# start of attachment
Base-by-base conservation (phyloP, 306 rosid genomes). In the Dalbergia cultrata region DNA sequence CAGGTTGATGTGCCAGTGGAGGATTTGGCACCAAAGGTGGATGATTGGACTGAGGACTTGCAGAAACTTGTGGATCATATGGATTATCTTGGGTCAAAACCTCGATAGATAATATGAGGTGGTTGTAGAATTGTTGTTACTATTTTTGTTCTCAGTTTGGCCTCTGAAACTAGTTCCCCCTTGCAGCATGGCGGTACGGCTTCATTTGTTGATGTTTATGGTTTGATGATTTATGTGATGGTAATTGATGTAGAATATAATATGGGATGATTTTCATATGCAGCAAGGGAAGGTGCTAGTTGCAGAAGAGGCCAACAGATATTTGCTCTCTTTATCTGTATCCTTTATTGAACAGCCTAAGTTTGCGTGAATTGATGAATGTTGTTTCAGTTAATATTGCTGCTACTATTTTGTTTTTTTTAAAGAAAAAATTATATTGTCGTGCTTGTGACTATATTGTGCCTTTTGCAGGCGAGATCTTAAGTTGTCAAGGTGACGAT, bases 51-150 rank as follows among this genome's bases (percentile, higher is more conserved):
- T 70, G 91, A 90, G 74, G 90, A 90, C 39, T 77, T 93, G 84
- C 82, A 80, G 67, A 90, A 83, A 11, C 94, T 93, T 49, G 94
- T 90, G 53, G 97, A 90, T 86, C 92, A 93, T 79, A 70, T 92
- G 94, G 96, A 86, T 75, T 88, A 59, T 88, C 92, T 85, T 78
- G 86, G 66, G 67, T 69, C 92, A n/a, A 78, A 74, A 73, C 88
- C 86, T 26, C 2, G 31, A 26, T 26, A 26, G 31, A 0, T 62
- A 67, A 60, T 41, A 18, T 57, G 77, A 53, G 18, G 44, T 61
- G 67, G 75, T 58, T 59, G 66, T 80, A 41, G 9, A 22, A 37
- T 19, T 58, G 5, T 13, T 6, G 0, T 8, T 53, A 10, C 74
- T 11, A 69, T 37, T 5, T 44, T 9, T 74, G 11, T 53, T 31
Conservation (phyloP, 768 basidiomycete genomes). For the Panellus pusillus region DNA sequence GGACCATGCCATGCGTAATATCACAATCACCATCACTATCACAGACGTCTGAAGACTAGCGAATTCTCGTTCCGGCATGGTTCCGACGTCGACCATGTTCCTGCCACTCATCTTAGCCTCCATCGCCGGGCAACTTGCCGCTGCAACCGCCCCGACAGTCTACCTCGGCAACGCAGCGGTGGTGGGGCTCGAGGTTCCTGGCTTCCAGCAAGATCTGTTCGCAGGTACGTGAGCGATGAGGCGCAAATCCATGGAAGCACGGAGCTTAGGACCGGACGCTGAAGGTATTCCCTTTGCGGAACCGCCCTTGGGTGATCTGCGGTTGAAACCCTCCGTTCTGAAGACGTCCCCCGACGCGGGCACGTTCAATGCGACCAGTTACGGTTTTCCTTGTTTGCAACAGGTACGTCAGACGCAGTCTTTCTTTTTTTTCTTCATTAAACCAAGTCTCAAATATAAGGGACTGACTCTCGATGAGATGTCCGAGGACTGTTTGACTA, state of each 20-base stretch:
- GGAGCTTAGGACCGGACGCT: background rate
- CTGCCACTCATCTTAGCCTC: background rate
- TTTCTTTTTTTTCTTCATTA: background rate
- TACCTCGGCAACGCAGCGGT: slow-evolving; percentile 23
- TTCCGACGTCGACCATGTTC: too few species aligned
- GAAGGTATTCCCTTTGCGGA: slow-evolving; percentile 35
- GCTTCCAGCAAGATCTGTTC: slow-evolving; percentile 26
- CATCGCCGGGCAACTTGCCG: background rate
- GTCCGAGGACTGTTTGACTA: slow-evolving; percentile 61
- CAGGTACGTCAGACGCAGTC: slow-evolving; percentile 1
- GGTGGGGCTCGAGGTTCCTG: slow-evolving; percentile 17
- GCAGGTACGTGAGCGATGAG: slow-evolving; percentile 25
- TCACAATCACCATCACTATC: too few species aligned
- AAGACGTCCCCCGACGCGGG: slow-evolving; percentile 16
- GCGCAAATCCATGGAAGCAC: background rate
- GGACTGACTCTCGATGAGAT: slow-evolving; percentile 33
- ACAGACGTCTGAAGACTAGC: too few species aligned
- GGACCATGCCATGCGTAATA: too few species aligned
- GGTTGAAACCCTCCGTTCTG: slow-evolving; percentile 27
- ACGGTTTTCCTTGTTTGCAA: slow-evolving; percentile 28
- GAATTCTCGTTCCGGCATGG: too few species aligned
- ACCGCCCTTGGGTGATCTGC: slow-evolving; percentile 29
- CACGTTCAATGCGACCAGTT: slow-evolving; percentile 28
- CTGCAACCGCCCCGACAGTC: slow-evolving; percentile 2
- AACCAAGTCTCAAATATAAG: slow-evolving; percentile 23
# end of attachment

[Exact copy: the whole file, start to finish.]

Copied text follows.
Base-by-base conservation (phyloP, 306 rosid genomes). In the Dalbergia cultrata region DNA sequence CAGGTTGATGTGCCAGTGGAGGATTTGGCACCAAAGGTGGATGATTGGACTGAGGACTTGCAGAAACTTGTGGATCATATGGATTATCTTGGGTCAAAACCTCGATAGATAATATGAGGTGGTTGTAGAATTGTTGTTACTATTTTTGTTCTCAGTTTGGCCTCTGAAACTAGTTCCCCCTTGCAGCATGGCGGTACGGCTTCATTTGTTGATGTTTATGGTTTGATGATTTATGTGATGGTAATTGATGTAGAATATAATATGGGATGATTTTCATATGCAGCAAGGGAAGGTGCTAGTTGCAGAAGAGGCCAACAGATATTTGCTCTCTTTATCTGTATCCTTTATTGAACAGCCTAAGTTTGCGTGAATTGATGAATGTTGTTTCAGTTAATATTGCTGCTACTATTTTGTTTTTTTTAAAGAAAAAATTATATTGTCGTGCTTGTGACTATATTGTGCCTTTTGCAGGCGAGATCTTAAGTTGTCAAGGTGACGAT, bases 51-150 rank as follows among this genome's bases (percentile, higher is more conserved):
- T 70, G 91, A 90, G 74, G 90, A 90, C 39, T 77, T 93, G 84
- C 82, A 80, G 67, A 90, A 83, A 11, C 94, T 93, T 49, G 94
- T 90, G 53, G 97, A 90, T 86, C 92, A 93, T 79, A 70, T 92
- G 94, G 96, A 86, T 75, T 88, A 59, T 88, C 92, T 85, T 78
- G 86, G 66, G 67, T 69, C 92, A n/a, A 78, A 74, A 73, C 88
- C 86, T 26, C 2, G 31, A 26, T 26, A 26, G 31, A 0, T 62
- A 67, A 60, T 41, A 18, T 57, G 77, A 53, G 18, G 44, T 61
- G 67, G 75, T 58, T 59, G 66, T 80, A 41, G 9, A 22, A 37
- T 19, T 58, G 5, T 13, T 6, G 0, T 8, T 53, A 10, C 74
- T 11, A 69, T 37, T 5, T 44, T 9, T 74, G 11, T 53, T 31
Conservation (phyloP, 768 basidiomycete genomes). For the Panellus pusillus region DNA sequence GGACCATGCCATGCGTAATATCACAATCACCATCACTATCACAGACGTCTGAAGACTAGCGAATTCTCGTTCCGGCATGGTTCCGACGTCGACCATGTTCCTGCCACTCATCTTAGCCTCCATCGCCGGGCAACTTGCCGCTGCAACCGCCCCGACAGTCTACCTCGGCAACGCAGCGGTGGTGGGGCTCGAGGTTCCTGGCTTCCAGCAAGATCTGTTCGCAGGTACGTGAGCGATGAGGCGCAAATCCATGGAAGCACGGAGCTTAGGACCGGACGCTGAAGGTATTCCCTTTGCGGAACCGCCCTTGGGTGATCTGCGGTTGAAACCCTCCGTTCTGAAGACGTCCCCCGACGCGGGCACGTTCAATGCGACCAGTTACGGTTTTCCTTGTTTGCAACAGGTACGTCAGACGCAGTCTTTCTTTTTTTTCTTCATTAAACCAAGTCTCAAATATAAGGGACTGACTCTCGATGAGATGTCCGAGGACTGTTTGACTA, state of each 20-base stretch:
- GGAGCTTAGGACCGGACGCT: background rate
- CTGCCACTCATCTTAGCCTC: background rate
- TTTCTTTTTTTTCTTCATTA: background rate
- TACCTCGGCAACGCAGCGGT: slow-evolving; percentile 23
- TTCCGACGTCGACCATGTTC: too few species aligned
- GAAGGTATTCCCTTTGCGGA: slow-evolving; percentile 35
- GCTTCCAGCAAGATCTGTTC: slow-evolving; percentile 26
- CATCGCCGGGCAACTTGCCG: background rate
- GTCCGAGGACTGTTTGACTA: slow-evolving; percentile 61
- CAGGTACGTCAGACGCAGTC: slow-evolving; percentile 1
- GGTGGGGCTCGAGGTTCCTG: slow-evolving; percentile 17
- GCAGGTACGTGAGCGATGAG: slow-evolving; percentile 25
- TCACAATCACCATCACTATC: too few species aligned
- AAGACGTCCCCCGACGCGGG: slow-evolving; percentile 16
- GCGCAAATCCATGGAAGCAC: background rate
- GGACTGACTCTCGATGAGAT: slow-evolving; percentile 33
- ACAGACGTCTGAAGACTAGC: too few species aligned
- GGACCATGCCATGCGTAATA: too few species aligned
- GGTTGAAACCCTCCGTTCTG: slow-evolving; percentile 27
- ACGGTTTTCCTTGTTTGCAA: slow-evolving; percentile 28
- GAATTCTCGTTCCGGCATGG: too few species aligned
- ACCGCCCTTGGGTGATCTGC: slow-evolving; percentile 29
- CACGTTCAATGCGACCAGTT: slow-evolving; percentile 28
- CTGCAACCGCCCCGACAGTC: slow-evolving; percentile 2
- AACCAAGTCTCAAATATAAG: slow-evolving; percentile 23